Your accommodation options are more limited once you set foot out of the capital. Small towns and hamlets might have hotels or B&Bs available, but make sure you plan ahead to avoid getting stuck - particularly in poor weather. If you choose to go for more rural methods, such as camping, it's imperative to leave everything as you found it. To minimize the impact of tourists on the environment, it's important that all visitors respect Iceland's beautiful landscapes and natural habitats.
For those with the right equipment, camping in Iceland can be a more affordable option for accommodation, especially when seeking adventures outside of the larger cities. It’s always best to head to designated camping grounds to ensure you aren’t trespassing on someone’s land. For campervans and caravans, this is imperative. Leaving no trace is always the policy.
For tent camping, you can also consider wild camping if your plans are more spontaneous, though it’s important to check that you have permission if required. This will depend on if you’re camping on farmland or near a farm, which might be the case without you even realizing it. Some farmers will allow you to use a small patch of land for the night, but be aware some may ask for a small fee.
Another flexible and more spontaneous accommodation is your vehicle. Should you have rented a car to travel around the country, an excellent way to see everything at your own pace, you can always park up or head to a nearby campsite as the sun sets.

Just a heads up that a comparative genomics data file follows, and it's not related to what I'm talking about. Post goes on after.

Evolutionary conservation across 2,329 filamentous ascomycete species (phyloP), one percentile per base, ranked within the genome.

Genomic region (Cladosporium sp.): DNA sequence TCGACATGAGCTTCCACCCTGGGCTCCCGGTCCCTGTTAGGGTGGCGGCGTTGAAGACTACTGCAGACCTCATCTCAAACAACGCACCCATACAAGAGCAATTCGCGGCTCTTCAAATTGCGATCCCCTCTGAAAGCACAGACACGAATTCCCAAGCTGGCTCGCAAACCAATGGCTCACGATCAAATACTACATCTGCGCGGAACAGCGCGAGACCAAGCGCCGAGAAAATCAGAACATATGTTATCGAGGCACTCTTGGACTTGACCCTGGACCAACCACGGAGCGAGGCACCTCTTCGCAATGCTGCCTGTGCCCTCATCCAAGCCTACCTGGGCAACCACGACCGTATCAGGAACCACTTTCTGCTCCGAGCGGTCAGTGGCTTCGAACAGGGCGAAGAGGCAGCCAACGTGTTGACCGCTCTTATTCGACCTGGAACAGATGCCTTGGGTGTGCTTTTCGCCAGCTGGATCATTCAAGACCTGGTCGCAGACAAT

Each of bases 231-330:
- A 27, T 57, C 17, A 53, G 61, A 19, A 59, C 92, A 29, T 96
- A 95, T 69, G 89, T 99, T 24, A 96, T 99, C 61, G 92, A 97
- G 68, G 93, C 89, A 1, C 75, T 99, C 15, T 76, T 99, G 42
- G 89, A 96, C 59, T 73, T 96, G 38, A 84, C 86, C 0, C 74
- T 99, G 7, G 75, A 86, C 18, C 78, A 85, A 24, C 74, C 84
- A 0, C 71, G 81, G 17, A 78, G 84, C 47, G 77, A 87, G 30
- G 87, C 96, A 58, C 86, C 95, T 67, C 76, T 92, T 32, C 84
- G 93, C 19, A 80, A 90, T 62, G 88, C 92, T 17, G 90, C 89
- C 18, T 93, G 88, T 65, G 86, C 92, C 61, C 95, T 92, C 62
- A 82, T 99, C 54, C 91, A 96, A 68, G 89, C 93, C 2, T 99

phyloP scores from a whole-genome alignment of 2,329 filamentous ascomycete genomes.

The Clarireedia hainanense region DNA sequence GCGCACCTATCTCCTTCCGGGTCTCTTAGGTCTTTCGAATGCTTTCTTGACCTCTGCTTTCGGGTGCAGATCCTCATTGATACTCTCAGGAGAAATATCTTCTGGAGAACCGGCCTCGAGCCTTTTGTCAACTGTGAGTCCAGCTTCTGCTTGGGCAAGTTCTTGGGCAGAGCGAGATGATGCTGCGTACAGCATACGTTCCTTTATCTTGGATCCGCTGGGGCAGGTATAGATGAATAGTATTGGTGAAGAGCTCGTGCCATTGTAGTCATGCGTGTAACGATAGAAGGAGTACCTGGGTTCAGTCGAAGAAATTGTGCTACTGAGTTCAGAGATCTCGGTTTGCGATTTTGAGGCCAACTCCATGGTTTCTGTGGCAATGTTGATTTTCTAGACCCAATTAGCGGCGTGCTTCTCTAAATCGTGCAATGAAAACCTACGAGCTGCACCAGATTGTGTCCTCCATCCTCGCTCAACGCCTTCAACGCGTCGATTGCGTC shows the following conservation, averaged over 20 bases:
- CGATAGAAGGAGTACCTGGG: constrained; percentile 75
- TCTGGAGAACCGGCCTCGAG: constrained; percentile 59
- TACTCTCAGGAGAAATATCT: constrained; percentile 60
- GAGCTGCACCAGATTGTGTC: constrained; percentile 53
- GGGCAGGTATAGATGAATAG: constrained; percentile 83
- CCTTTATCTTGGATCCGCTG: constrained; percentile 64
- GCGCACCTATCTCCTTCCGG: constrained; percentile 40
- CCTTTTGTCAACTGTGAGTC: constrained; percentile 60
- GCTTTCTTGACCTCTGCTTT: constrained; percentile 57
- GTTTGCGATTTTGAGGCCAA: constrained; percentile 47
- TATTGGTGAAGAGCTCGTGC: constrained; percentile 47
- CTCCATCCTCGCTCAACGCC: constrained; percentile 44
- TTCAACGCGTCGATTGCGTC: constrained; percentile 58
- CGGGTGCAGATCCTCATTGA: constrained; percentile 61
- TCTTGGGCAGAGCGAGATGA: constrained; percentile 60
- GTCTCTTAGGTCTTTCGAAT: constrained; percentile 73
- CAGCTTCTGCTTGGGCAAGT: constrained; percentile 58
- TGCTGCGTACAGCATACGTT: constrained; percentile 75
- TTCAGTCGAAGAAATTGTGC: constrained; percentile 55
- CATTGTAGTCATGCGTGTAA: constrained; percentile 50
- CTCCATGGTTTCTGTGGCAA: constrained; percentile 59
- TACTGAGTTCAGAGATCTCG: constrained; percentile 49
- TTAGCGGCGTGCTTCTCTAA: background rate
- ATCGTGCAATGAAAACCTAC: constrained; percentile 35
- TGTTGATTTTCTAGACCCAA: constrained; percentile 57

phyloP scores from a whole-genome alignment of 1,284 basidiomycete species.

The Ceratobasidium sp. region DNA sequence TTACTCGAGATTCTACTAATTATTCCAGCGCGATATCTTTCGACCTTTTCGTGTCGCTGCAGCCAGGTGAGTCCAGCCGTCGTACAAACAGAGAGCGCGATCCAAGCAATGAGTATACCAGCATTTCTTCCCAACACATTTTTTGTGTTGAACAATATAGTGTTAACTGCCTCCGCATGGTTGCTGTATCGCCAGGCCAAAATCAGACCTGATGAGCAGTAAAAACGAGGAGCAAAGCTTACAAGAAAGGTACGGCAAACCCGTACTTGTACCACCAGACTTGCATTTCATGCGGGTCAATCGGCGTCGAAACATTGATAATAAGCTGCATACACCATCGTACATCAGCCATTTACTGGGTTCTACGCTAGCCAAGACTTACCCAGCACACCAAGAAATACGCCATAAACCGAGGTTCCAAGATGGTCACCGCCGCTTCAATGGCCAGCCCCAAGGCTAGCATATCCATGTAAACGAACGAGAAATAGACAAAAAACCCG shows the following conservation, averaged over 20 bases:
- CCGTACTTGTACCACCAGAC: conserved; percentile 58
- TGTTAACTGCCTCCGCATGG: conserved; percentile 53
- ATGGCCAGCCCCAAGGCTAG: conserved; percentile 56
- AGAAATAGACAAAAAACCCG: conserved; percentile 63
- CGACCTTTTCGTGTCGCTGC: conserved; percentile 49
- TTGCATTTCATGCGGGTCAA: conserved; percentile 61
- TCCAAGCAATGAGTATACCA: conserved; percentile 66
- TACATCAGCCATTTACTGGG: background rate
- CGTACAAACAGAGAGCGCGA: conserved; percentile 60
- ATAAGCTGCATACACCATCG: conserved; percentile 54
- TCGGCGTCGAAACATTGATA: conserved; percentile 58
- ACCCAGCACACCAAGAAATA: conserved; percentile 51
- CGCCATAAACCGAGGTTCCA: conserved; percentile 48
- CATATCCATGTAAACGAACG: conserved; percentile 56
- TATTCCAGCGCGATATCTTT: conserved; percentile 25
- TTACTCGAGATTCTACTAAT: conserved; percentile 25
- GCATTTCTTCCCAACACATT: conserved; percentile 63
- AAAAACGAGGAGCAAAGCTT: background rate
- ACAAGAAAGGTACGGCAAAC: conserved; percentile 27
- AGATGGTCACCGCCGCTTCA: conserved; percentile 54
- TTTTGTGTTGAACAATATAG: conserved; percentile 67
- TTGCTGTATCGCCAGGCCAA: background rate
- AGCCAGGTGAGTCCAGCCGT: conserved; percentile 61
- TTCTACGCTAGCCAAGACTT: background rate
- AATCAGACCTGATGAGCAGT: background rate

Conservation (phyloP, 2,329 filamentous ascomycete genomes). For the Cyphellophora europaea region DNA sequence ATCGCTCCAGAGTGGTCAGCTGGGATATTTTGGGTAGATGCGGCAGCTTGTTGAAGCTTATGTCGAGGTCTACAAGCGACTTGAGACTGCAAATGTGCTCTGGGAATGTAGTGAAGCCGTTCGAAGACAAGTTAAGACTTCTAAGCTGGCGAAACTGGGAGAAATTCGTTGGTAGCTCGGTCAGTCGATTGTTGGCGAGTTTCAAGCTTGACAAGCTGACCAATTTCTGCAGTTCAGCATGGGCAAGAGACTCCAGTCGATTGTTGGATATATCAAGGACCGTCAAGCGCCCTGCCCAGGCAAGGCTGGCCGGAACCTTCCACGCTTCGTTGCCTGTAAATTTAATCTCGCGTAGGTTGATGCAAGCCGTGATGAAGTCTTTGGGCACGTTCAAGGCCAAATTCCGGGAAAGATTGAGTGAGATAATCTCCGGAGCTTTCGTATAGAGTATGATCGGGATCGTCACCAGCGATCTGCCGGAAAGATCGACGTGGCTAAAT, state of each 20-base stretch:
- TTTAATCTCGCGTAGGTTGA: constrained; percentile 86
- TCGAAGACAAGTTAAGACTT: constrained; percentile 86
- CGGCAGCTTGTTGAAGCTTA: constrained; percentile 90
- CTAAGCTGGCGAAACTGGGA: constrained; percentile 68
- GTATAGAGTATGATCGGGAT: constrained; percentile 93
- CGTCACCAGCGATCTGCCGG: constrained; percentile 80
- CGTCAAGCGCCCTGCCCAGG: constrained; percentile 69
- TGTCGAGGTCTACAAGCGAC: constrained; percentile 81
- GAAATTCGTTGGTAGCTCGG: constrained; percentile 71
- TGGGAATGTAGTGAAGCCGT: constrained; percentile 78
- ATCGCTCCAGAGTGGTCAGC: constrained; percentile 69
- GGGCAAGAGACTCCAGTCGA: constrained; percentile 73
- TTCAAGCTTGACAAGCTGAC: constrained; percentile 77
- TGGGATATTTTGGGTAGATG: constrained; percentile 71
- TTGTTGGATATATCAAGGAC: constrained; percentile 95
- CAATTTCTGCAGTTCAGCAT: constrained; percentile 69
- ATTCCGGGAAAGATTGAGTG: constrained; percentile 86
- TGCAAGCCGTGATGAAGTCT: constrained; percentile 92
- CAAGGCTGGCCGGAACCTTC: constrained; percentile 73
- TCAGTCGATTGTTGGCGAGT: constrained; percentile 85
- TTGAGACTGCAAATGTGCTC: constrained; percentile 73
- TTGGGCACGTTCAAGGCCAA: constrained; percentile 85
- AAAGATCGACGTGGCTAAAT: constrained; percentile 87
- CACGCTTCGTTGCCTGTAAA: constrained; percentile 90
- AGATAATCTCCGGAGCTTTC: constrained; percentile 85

Finding your way around Reykjavik is relatively easy, even without a car of your own. Public transport in the form of buses can get you to most places you’ll need to go around the city. If you’re really stuck, there are taxis, but these can get pretty expensive for a budget holiday. For distances too far for tired legs, why not hop on one of Reykjavik’s electric scooters?
As already stated, the majority of Iceland is pretty sparsely populated. Around 65% of the country’s population resides in or near Reykjavik, with the rest scattered among small towns and farms, or in the town of Akureyri to the north. It’s exactly for this reason that public transport into the wilderness is almost non-existent. For most roads, especially in winter, you’ll need 4 wheels.
Many visitors choose to rent a car from the countless providers of hire cars in and around Reykjavik, or at the airport. Your own rental car can work out as the cheapest way to get around while hitting all the spots you’re eager to see. Acting as storage, a bed, and a form of transport, a rental car is not to be sniffed at - plus, your car hire company might provide you with additional advice for getting to where you need to go, including advice for weather conditions should you need it.
For modest budgets, renting your own car may be out of the question. From Reykjavik, hitchhiking is a relatively easy task, and you’re likely to be picked up pretty quickly if on a road out of the city. While Iceland is a pretty safe county, even for lone backpackers, care should always be taken in these situations. Make sure someone in the country or at home knows where you are going at all times.
While most natural attractions are free to visit, such as waterfalls and geysers out in Iceland’s wilderness, the country is not known to be a budget destination. Here are our top tips for saving money while exploring to your heart’s content.
Our last piece of advice is to talk to locals where you can. They will know the best places to eat, stay, or camp wherever you are - particularly on a budget. Most Icelanders will speak pretty good English and are usually happy to help polite travelers across the country - so long as you respect their country.